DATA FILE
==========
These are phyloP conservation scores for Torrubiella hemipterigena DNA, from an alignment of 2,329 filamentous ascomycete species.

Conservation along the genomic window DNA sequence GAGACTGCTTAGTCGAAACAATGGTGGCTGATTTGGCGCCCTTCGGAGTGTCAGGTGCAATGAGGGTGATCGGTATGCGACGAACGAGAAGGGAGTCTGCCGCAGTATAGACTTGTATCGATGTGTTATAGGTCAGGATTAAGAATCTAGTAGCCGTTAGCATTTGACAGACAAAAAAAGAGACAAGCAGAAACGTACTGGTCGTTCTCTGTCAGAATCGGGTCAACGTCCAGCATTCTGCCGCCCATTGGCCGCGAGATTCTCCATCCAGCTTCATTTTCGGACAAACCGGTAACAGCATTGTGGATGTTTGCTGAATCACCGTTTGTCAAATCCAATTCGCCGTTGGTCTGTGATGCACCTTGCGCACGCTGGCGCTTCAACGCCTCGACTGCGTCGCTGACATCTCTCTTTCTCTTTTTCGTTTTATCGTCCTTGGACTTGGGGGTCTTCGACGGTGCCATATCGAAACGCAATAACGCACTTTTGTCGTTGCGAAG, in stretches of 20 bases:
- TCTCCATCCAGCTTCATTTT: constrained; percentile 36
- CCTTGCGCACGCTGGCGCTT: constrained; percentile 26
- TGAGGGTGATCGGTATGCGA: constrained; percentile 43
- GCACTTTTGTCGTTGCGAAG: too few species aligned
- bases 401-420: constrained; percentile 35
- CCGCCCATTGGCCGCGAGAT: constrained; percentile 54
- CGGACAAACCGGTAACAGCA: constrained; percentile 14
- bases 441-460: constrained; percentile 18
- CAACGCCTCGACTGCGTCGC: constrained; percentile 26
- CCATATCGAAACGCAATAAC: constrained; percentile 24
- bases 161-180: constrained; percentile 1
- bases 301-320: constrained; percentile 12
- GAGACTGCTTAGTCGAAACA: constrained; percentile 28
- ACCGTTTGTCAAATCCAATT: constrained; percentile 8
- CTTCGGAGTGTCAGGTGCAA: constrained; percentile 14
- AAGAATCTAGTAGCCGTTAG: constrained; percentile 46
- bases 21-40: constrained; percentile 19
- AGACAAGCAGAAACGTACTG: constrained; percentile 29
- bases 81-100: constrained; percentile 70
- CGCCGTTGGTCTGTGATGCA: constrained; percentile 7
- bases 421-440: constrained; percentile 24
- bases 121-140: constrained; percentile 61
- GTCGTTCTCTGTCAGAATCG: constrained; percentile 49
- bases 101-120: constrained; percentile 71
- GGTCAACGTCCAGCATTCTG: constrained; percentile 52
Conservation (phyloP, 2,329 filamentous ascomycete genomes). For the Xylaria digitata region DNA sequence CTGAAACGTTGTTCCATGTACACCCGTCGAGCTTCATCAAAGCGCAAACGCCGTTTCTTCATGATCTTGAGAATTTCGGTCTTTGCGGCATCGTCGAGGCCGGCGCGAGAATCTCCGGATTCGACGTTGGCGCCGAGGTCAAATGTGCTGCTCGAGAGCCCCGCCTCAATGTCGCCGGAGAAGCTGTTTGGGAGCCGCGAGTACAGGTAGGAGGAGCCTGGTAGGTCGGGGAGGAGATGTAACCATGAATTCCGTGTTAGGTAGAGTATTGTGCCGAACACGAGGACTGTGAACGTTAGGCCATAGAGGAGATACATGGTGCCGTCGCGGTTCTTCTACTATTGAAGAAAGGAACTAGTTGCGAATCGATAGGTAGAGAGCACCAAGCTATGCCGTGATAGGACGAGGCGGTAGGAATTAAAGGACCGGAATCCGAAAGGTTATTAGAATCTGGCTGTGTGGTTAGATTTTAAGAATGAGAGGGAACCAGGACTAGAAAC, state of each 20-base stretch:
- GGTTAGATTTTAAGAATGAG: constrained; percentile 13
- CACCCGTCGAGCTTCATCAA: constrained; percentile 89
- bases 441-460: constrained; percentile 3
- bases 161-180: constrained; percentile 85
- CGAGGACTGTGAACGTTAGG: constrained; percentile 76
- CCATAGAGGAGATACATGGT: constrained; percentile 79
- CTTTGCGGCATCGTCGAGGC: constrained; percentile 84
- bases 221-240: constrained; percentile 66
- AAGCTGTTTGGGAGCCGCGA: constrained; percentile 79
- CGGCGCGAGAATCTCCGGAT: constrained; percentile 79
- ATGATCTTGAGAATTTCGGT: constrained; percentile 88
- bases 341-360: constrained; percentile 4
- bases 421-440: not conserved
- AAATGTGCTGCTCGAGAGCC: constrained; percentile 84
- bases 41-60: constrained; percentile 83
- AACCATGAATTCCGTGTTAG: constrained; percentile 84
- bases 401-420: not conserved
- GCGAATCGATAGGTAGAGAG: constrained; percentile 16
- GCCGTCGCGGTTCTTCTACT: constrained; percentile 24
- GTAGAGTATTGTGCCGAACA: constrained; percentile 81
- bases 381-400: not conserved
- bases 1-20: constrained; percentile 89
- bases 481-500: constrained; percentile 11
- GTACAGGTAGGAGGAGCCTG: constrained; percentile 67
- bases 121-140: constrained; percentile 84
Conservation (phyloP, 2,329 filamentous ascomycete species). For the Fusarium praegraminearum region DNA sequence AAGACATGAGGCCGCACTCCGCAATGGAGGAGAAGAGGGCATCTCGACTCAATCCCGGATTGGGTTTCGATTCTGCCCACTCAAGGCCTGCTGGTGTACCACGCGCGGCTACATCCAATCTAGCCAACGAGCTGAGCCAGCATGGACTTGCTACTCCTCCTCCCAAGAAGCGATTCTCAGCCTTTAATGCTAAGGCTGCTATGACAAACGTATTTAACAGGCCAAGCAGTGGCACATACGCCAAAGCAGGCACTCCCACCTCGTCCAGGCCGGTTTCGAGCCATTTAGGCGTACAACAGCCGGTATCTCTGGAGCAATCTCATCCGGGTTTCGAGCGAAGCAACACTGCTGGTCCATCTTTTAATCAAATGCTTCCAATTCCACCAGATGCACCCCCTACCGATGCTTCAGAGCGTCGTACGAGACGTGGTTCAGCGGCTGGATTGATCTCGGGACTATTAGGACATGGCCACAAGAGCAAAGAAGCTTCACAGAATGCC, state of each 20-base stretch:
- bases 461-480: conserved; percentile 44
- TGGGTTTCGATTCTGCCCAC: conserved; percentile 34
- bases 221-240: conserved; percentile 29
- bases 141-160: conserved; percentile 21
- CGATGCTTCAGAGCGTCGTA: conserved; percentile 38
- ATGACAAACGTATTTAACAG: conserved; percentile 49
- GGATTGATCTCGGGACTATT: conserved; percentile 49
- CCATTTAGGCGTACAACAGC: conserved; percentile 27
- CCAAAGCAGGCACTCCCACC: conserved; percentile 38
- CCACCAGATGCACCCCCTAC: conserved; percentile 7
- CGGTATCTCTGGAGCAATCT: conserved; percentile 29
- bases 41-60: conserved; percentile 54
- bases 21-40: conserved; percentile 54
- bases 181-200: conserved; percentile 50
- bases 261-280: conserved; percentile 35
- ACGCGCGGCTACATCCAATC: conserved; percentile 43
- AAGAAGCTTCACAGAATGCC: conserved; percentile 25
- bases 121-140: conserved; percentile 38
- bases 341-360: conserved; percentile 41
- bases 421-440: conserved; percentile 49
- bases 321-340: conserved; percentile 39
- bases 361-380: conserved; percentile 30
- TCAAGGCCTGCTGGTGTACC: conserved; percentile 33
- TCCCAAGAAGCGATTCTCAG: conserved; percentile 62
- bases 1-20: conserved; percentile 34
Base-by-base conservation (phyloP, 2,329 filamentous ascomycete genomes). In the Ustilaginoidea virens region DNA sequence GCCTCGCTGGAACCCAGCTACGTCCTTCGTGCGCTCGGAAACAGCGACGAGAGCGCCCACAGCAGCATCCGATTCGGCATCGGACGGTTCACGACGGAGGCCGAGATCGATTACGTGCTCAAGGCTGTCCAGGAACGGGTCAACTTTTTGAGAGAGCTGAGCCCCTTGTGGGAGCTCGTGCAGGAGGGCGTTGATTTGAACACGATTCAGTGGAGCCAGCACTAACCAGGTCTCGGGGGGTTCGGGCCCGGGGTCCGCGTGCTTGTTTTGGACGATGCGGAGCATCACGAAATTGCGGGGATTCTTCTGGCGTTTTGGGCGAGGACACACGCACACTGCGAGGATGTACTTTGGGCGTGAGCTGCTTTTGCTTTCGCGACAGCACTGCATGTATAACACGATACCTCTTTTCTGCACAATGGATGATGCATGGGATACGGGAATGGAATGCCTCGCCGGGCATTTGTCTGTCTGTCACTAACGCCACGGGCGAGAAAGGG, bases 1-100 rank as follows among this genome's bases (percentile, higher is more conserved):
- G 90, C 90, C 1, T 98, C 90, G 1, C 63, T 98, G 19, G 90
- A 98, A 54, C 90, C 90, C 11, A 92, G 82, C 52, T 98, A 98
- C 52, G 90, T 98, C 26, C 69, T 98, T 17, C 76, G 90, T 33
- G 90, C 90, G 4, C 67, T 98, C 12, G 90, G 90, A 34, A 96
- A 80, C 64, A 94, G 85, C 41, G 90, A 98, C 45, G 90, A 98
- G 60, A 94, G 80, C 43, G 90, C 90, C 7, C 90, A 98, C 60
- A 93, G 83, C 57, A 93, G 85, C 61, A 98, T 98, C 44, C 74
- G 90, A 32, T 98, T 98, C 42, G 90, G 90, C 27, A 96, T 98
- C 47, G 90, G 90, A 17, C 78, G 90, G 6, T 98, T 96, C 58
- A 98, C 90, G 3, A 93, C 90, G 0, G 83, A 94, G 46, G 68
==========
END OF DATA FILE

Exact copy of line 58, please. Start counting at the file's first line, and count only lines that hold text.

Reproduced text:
- bases 141-160: conserved; percentile 21